La vittima d’amore, osia La morte di Cristo (“The Victim of Love: that is, The Death of Christ”) was written in 1690 and was one of Gianettini’s most popular works. It is an oratorio for three voices on the subject of the Passion, with a libretto by Francesco Torti (1658–1741). La vittima d’amore presents a conversation between Jesus Christ, the Virgin Mary, and St. John that emphasizes the pain of Mary and John in accepting Christ’s sacrifice on the cross and the universal implications of that sacrifice. The first half of the oratorio occurs prior to Christ’s crucifixion, and depicts Mary and John asking Jesus to let one of them take his place. The discussion around Christ’s refusal sheds light on the nature of his sacrifice. In the second half, Christ ascends to the cross, and his nature is described as victim, priest, altar, and God. The oratorio concludes with the biblical sequence of Christ’s final moments on the cross, and ends with a chorus of Angels.

Andrew Leslie Cooper (countertenor) sings the title role of Christ, with Madeline Healey (soprano) as the Virgin Mary and Corey Shotwell (tenor) as St. John. Choreographer Tony Lopresti collaborated with the Academy to add movement and gesture to the oratorio. Music director and violinist Jeremy Rhizor leads an ensemble of eight instrumentalists, including Lewis Baratz, recorder; Chloe Fedor, violin; Dan McCarthy, viola; Arnie Tanimoto, cello; Joshua Stauffer, theorbo; Marc Bellassai, harpsichord; and Parker Ramsay, organ. Fr. John Ringley, pastor of St. Mary’s Church, will give a short sermon between the two halves of the oratorio, as would have been done when it was originally performed.

The concert will be performed in St. Mary’s Church at 7 pm. Admission is free of charge, though donations will be gratefully accepted. All proceeds will benefit the sacred music program at St. Mary’s and make more concerts possible in the future.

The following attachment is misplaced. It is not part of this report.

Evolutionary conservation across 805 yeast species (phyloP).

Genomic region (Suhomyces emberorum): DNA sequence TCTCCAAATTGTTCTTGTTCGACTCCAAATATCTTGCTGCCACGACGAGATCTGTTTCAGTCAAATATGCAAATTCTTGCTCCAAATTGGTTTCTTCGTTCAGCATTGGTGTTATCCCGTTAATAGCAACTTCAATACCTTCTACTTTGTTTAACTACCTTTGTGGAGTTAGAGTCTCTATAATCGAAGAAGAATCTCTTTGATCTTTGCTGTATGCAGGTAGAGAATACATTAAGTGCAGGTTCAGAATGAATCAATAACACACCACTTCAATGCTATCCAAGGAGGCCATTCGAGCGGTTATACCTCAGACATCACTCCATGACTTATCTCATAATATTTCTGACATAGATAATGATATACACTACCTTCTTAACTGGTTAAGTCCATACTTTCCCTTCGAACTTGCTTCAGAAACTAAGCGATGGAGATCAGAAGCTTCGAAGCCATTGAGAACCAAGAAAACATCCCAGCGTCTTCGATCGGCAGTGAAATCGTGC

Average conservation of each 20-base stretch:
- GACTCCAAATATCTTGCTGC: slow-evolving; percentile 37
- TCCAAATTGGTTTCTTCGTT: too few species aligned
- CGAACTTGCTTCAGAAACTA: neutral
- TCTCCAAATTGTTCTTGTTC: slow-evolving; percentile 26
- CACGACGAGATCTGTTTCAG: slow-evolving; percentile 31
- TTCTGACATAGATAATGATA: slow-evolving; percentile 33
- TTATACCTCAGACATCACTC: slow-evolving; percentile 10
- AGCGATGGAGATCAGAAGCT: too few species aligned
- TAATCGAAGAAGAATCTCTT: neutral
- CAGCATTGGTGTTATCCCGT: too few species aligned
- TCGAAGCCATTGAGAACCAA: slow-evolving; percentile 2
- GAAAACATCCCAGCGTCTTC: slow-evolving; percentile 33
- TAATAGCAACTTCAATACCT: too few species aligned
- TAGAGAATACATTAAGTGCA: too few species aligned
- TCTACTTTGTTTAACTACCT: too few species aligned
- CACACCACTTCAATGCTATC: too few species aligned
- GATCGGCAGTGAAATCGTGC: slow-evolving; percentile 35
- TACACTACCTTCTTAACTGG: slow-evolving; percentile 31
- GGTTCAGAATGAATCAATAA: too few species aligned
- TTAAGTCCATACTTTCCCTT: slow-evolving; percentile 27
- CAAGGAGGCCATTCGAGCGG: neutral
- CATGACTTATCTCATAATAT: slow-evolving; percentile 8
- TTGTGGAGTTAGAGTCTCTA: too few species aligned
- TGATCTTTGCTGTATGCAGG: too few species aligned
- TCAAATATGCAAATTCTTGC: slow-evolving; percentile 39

For further information, please visit the St. Mary’s Church website at www.stmarynorwalk.net.

ABOUT SAINT MARY’S CHURCH

Saint Mary’s Church is a Roman Catholic Church within the Diocese of Bridgeport. Parishioners in this unique multi-ethnic community are united in their devotion to the Trinitarian God through aesthetically beautiful and reverent celebrations of the Holy Sacrifice of the Mass in three languages: English, Spanish and Latin. The Traditional Form of the Roman Rite lies at the heart of the parish’s liturgical life and its timeless essence infuses every Mass. The parish’s mission of evangelization through authentic liturgical renewal is enhanced by a sacred music program of rare caliber featuring the acclaimed St. Mary’s Schola Cantorum. Designed in Gothic Revival style and dedicated in 1870, this historic church was beautifully and lovingly renovated beginning in 2009 to support its essential and timely mission. For more information, please visit the parish’s website: www.stmarynorwalk.net.